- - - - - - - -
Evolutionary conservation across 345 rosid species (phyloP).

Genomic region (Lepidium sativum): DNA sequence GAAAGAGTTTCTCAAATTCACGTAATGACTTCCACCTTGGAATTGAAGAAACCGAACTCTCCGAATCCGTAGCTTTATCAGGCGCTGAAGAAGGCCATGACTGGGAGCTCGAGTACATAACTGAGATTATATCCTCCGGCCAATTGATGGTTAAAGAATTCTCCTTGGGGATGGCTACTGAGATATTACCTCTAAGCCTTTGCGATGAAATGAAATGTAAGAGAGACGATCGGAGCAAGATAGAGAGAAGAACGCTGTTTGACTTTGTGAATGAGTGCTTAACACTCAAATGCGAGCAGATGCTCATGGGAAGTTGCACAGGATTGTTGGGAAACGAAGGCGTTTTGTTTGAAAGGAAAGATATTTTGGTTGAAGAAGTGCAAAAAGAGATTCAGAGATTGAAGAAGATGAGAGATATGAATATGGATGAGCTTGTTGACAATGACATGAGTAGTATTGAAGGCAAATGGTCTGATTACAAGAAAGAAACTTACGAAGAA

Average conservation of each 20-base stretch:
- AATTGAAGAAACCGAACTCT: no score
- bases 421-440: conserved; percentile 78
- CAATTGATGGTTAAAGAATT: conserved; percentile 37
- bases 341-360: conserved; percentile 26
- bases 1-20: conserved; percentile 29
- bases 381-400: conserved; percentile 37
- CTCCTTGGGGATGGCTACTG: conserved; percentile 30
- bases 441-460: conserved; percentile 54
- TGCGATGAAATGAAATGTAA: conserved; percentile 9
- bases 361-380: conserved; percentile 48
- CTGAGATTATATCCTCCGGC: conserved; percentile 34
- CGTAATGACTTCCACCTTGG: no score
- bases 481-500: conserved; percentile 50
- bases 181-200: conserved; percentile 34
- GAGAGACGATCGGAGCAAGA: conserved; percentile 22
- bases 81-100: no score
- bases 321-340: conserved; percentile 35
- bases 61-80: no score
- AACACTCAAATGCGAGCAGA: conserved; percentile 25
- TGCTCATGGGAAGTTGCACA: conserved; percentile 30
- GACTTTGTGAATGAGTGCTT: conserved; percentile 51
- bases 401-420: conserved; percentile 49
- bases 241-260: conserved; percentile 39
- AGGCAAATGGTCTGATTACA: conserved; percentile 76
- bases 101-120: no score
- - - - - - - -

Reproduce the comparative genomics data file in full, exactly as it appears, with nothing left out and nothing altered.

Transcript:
Evolutionary conservation across 345 rosid species (phyloP).

Genomic region (Lepidium sativum): DNA sequence GAAAGAGTTTCTCAAATTCACGTAATGACTTCCACCTTGGAATTGAAGAAACCGAACTCTCCGAATCCGTAGCTTTATCAGGCGCTGAAGAAGGCCATGACTGGGAGCTCGAGTACATAACTGAGATTATATCCTCCGGCCAATTGATGGTTAAAGAATTCTCCTTGGGGATGGCTACTGAGATATTACCTCTAAGCCTTTGCGATGAAATGAAATGTAAGAGAGACGATCGGAGCAAGATAGAGAGAAGAACGCTGTTTGACTTTGTGAATGAGTGCTTAACACTCAAATGCGAGCAGATGCTCATGGGAAGTTGCACAGGATTGTTGGGAAACGAAGGCGTTTTGTTTGAAAGGAAAGATATTTTGGTTGAAGAAGTGCAAAAAGAGATTCAGAGATTGAAGAAGATGAGAGATATGAATATGGATGAGCTTGTTGACAATGACATGAGTAGTATTGAAGGCAAATGGTCTGATTACAAGAAAGAAACTTACGAAGAA

Average conservation of each 20-base stretch:
- AATTGAAGAAACCGAACTCT: no score
- bases 421-440: conserved; percentile 78
- CAATTGATGGTTAAAGAATT: conserved; percentile 37
- bases 341-360: conserved; percentile 26
- bases 1-20: conserved; percentile 29
- bases 381-400: conserved; percentile 37
- CTCCTTGGGGATGGCTACTG: conserved; percentile 30
- bases 441-460: conserved; percentile 54
- TGCGATGAAATGAAATGTAA: conserved; percentile 9
- bases 361-380: conserved; percentile 48
- CTGAGATTATATCCTCCGGC: conserved; percentile 34
- CGTAATGACTTCCACCTTGG: no score
- bases 481-500: conserved; percentile 50
- bases 181-200: conserved; percentile 34
- GAGAGACGATCGGAGCAAGA: conserved; percentile 22
- bases 81-100: no score
- bases 321-340: conserved; percentile 35
- bases 61-80: no score
- AACACTCAAATGCGAGCAGA: conserved; percentile 25
- TGCTCATGGGAAGTTGCACA: conserved; percentile 30
- GACTTTGTGAATGAGTGCTT: conserved; percentile 51
- bases 401-420: conserved; percentile 49
- bases 241-260: conserved; percentile 39
- AGGCAAATGGTCTGATTACA: conserved; percentile 76
- bases 101-120: no score